When you hear the word "sorority," what comes to mind? Pillow fights? Big white mansions? Pearls and sweater sets? While that's what Hollywood would have you imagine, in reality, it's not exactly like that. For many, a sorority can be a great way to make lasting friendships, build a smaller community within a university setting, and find opportunities for leadership and service. But people also associate sororities with elitism, racism, alcohol abuse, eating disorders and promiscuity. So, what is life in a sorority really like? Read on to find out. But first, let's take a look at how these organizations of sisterhood came into being.
When you think of a sorority, you're probably thinking of a national sorority. A national sorority has chapters all over the country that answer to a governing body. A local sorority, on the other hand, has no ties to a national affiliate organization. It is associated with a specific college, does not participate in formal recruitment or formal Greek events, and therefore has lower fees.
When sororities were founded, college campuses were dominated by men. Many female students felt isolated, not just because the male students outnumbered them, but because this was a time when women were largely considered unsuited to higher education. Sororities began as a way for women to find intellectual and social companionship with one another.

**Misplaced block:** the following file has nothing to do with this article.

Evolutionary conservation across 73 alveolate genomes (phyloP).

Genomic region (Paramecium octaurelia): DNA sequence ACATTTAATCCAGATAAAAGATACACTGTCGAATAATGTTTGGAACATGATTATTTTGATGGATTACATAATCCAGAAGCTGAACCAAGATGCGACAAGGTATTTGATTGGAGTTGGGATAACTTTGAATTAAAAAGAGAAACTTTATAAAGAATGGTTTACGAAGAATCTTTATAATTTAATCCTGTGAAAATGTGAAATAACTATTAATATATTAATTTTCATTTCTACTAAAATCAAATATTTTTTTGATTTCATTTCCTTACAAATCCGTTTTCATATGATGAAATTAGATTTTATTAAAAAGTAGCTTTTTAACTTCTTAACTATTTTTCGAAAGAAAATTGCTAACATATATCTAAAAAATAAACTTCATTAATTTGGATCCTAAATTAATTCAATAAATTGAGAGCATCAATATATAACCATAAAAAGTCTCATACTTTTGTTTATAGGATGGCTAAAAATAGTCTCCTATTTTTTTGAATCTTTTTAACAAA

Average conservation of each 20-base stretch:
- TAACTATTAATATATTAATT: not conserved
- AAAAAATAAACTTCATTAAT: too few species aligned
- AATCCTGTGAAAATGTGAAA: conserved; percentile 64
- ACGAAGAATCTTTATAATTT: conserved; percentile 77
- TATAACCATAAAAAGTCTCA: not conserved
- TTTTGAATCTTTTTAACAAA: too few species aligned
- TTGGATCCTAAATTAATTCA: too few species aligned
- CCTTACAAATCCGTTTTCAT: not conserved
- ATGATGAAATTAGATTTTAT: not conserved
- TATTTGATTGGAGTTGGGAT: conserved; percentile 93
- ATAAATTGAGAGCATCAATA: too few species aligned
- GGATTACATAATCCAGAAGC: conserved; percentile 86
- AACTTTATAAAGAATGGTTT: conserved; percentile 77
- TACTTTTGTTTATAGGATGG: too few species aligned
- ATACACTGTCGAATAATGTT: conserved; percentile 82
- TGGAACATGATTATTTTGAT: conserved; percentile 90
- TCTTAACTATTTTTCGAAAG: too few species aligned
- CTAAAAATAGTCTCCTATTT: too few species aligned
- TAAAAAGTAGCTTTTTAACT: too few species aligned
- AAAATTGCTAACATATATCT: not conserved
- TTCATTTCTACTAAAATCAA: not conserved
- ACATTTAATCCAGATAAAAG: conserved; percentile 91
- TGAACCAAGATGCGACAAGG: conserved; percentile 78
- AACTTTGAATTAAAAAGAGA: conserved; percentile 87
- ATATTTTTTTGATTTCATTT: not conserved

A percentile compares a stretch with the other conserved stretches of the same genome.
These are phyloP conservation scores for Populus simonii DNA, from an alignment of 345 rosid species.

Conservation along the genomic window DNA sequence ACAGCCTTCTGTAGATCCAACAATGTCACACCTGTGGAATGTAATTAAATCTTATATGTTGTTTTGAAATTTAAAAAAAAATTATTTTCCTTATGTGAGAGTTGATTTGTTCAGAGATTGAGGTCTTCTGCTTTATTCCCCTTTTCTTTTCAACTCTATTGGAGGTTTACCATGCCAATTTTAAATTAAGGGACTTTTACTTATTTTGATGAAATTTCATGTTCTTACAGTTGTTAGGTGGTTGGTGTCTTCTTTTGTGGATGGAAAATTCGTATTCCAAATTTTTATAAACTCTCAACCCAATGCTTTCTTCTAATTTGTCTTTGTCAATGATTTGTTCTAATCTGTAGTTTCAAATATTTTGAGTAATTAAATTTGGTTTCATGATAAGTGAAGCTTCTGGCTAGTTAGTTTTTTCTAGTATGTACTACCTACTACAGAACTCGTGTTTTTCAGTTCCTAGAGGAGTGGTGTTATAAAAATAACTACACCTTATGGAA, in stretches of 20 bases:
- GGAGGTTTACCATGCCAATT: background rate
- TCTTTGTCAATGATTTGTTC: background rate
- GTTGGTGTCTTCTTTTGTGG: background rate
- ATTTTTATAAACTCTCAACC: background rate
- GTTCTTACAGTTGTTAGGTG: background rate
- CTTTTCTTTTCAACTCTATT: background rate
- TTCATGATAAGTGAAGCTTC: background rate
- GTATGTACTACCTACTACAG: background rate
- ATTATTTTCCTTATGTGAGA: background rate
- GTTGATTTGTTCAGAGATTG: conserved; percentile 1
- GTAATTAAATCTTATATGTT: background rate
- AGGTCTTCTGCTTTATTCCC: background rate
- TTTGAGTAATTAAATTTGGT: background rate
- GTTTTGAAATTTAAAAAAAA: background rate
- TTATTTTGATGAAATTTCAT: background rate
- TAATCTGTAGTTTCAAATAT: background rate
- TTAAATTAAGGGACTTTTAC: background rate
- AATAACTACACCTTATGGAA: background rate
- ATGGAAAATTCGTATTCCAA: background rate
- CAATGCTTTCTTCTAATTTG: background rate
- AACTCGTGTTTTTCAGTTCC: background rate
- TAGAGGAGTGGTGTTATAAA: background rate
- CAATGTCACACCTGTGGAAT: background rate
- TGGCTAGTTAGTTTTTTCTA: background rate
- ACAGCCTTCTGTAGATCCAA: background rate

Macon, Ga., saw the first secret society for women in 1851: the Adelphean Society (now called Alpha Delta Pi). The women prayed, sang and wrote and recited poetry at their meetings [Source: ADPi]. Pi Beta Phi was the first national fraternity for college women, and Kappa Alpha Theta was the first Greek letter society for women.
The word "sorority" did not come into being until 1882 with the founding of Gamma Phi Beta, whose adviser suggested the word might be more appropriate than "fraternity" to describe the bond of sisterhood [Source: ADPi]. Sororities like these now fall under the umbrella of the National Panhellenic Conference, a congress of 26 national and international sororities.
The first Greek organization for African-American women did not come about until much later; Alpha Kappa Alpha was founded at Howard University in 1908. The National Pan-Hellenic Council oversees traditionally black sororities and fraternities.
Today, cultural-interest sororities are starting to crop up on a growing number of college campuses. These sororities cater to a specific cultural interest -- a sorority for Asian-American women or Latina women, for example.
A multicultural sorority encourages not a particular cultural interest, but actively recruits multiple cultures. Theta Nu Xi is one example. Melissa Jo Murchison-Blake, founder of the sorority at UNC Chapel Hill in 1996, wanted to form a sisterhood that respected her biracial background -- she didn't want to have to choose between the NPC and NPHC organizations [Source: Theta Nu Xi].
In this article, we'll discuss the sorority recruitment process, what pledging is like and what to expect from life as a member of a sorority.